So I’ve got this coffee mug (pictured at left) that has adorned every desk I’ve occupied during my 15 years in the professional world. I hadn’t thought about it in a long time until this past Friday, when I gingerly wrapped it in newspaper and packed it into a box with the rest of the junk from what I hope was my last corporate job.
The mug had become much more of an ornament than a drinking vessel in recent years, so it was gathering dust high on a shelf at my last gig. There was a time in the late 90s, however, when it supplied my daily dose of dirty hot water, er, office-grade java. (So I’m a coffee snob, sue me!)
The mug was a gift from my mom when I got my first “real” job as an intern at Business First in 1998. Despite the fact that it was a hand-me-down, I was so touched that she gave it to me. I found out later it had been one of her favorites.
The mug was originally a gift from one of her coworkers during a short stint at a miserable accounts receivable job for an appliance manufacturer back in the mid-80s. This coworker is still a confidante and close friend to her, all these years later.
(Side note: that was the one and only corporate job my mom held during my childhood, and it didn’t last long. She’s been self-employed ever since, which tells me I really AM turning into my mother. God help me.)
The illustration of the frazzled woman on the front of the mug, along with the caption, “Please, I can only do 12 things at once!” is such an accurate depiction of both me and my mom. We are masters at multitasking and juggling a million things at once. We are also both very conscientious and reliable, which means we’re easy marks -- the people around us keep piling it on because they know we’ll somehow get ‘er all done.
Basically, Mom and I not only identify with the woman on our mug, we frequently ARE that woman. Organized and OCD. That's us.
I’m pretty sentimental about the mug for a few reasons. One, because it was a gift from my sweet mother, who has always been very vocal about her faith in my abilities. That mug is a tangible representation of the love and support she has always shown me in my career, and in my life.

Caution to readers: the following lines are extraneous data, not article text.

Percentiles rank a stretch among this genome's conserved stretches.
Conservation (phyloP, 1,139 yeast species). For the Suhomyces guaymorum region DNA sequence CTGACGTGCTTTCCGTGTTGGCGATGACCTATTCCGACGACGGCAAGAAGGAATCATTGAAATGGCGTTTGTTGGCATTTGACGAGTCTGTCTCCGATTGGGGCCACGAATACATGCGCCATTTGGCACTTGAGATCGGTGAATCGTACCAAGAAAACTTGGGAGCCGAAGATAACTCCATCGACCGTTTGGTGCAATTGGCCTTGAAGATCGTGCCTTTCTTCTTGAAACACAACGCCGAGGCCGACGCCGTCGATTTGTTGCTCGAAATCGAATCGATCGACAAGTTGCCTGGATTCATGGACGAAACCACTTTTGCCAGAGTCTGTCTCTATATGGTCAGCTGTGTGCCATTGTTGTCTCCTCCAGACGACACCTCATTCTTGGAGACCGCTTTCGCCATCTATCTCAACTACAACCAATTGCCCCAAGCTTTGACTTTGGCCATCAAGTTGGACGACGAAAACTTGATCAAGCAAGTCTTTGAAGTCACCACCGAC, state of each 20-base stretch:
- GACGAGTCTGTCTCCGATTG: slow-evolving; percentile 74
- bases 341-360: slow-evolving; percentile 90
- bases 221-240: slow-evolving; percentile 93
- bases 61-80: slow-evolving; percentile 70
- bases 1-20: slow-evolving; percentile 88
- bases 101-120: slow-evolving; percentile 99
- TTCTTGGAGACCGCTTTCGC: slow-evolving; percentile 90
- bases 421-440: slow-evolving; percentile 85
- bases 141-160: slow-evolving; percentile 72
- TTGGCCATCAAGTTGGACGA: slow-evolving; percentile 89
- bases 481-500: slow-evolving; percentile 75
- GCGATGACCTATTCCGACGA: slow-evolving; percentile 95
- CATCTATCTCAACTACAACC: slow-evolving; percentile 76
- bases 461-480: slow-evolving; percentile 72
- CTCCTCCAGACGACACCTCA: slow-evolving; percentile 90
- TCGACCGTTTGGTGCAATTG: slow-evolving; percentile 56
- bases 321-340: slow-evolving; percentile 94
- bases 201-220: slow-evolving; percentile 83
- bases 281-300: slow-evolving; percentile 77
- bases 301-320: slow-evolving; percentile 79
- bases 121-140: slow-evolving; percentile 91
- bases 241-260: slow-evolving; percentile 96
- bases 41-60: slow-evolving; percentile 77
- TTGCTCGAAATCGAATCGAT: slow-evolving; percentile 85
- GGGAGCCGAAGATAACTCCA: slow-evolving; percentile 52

That silly little mug also has been the one true constant throughout my entire career. It was there when I learned to use a Macintosh computer and lay out pages of the newspaper for the first time. It was there when I wrote every single one of my columns for that same paper (all 350+ of them.)
It was there in my cubicle when I broke down into sobs on a particularly stressful day – one of only two times I cried at work, ever. (The other was the day I said goodbye to my friends and left that wonderful paper. I’m so thrilled that my new freelance career is allowing me to reconnect with them again! But I digress.)
My 12-things-at-once mug sat by the pen caddy and paperweight in my very first office (with a door) at a local nonprofit, which was also my first foray on the “dark side” of journalism. It was there beside me as I learned grant writing, event planning and hands on public relations. It also traveled with me for a short stint at a global corporate machine.
And after six months in that job from hell, the mug journeyed with me to the position I just left on Friday, doing media relations and web content development for a physicians practice that is literally changing the face of medicine. I am fortunate to now count that medical group among my freelance clients.
I brought the mug home with me on Friday for the first time. Well, that’s not 100 percent true. It had been home in between jobs each time I transitioned, but it never came out of the “office” box, because that box eventually was transferred, in its entirety, to my new "off-site" office space.
This time, the mug came home AND came out of the box. I washed it and put it in my cabinet with all the others. And guess what? This morning, on my first day as a self-employed freelance writer, editor and media consultant, I poured a cup of coffee in that mug and gleefully carried it the 10 feet from my kitchen to my desk.
I mean, it’s only fitting that this mug was christened on my first day as an entrepreneur, right?
Nope, no more drafty office buildings, modular furniture or aluminum bookshelves for you, little mug. And, ahem... I am pretty damn happy to be able to say the same for myself!
About Amy Higgs
A former newspaper columnist, Amy takes her random, slice-of-life stories to the web. After nine years, she's still just saying.